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Resources for the Historical European Martial Arts (HEMA) student, with a particular focus on the ars gladiatoris of Paulus Hector Mair.

Sunday, November 22, 2009

Kampfringen Fundamentals: Leg Drag (Codex Wallerstein)

This is a quick demonstration of the first throwing technique in Codex Wallerstein (16 recto). I will be uploading more in this series in the future.

This interpretation hinges on translation of the Middle High German verb tauchen as any pushing, pulling or torquing motion, not specifically "to push" as it is rendered in the Zabinski/Walczak English translation (their modern German translation, drangen, "to force," is more accurate). Special thanks to Jeffrey Hull for his research on the etymology of tauchen.

Though this throw is not named, it is referenced on both 16 verso and 17 recto as "pulling the foot (or leg) up." Given that "pulling the leg" has an unintended meaning in American idiom, I believe the best modern term for it is "Leg Drag."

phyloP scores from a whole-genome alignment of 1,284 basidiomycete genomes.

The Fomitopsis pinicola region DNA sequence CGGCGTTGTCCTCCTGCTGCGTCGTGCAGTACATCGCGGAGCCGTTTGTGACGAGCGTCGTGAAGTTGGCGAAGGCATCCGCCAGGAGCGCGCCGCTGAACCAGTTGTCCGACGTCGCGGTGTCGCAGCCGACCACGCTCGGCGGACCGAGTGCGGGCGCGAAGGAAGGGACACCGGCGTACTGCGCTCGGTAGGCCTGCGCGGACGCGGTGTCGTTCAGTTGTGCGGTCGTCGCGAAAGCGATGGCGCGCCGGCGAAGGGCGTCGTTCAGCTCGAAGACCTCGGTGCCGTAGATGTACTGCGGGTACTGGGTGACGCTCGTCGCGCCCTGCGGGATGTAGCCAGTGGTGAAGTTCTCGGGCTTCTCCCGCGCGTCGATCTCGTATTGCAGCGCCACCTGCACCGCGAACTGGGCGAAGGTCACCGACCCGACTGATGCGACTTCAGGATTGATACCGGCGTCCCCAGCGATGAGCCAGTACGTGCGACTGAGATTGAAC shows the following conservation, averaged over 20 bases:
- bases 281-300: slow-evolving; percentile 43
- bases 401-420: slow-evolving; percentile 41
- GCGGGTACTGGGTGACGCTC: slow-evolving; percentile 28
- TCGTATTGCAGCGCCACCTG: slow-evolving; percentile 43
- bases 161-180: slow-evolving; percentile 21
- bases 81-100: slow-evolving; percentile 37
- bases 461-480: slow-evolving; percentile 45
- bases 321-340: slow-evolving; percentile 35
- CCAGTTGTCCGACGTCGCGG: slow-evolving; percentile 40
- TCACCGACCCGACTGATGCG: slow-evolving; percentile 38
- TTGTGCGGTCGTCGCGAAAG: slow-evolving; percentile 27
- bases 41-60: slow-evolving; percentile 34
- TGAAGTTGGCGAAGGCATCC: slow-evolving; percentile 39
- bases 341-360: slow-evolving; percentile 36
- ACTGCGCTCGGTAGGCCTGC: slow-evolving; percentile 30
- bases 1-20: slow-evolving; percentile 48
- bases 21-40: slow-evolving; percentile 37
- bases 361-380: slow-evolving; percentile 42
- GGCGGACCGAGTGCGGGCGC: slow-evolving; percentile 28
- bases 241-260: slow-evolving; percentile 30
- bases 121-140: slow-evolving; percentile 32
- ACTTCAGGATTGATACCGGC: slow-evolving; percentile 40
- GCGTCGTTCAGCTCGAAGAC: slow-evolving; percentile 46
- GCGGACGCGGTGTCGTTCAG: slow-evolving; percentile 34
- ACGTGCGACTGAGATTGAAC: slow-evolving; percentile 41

I respectfully reject the interpretation by MEMAG that the attacker is supposed to lift the opponent's trapped leg high and push him straight backwards. It is my experience as a grappler that driving the opponent backwards relies entirely on brute strength unless all of his weight is already on his back leg (i.e. if he is stepping or leaning backwards when you lift his leg). That is precisely why the counter on 17r is to drive forward towards the thrower.

If the opponent is resisting (i.e. his weight is on his front leg and he is leaning into you), then it is extremely difficult to push him backwards, because you must not only overpower his leg muscles but also completely reverse his forward inertia. The latter runs counter to the fundamental concept of using your opponent's inertia against him. That, and tauchen has a broader meaning than "push."

Thus, my interpretation exploits the opponent's forward inertia by pulling him over my lead leg and forcing him onto his back.

I also spend some time showing the setup to this throw, which is a critical step the MEMAG guys skip in their videos. Note that the neutral grip I demonstrate (in den Armen) is found in Mair, Talhoffer and other manuals.

1 comment:

Krupp said...

Good stuff, David! Thank you.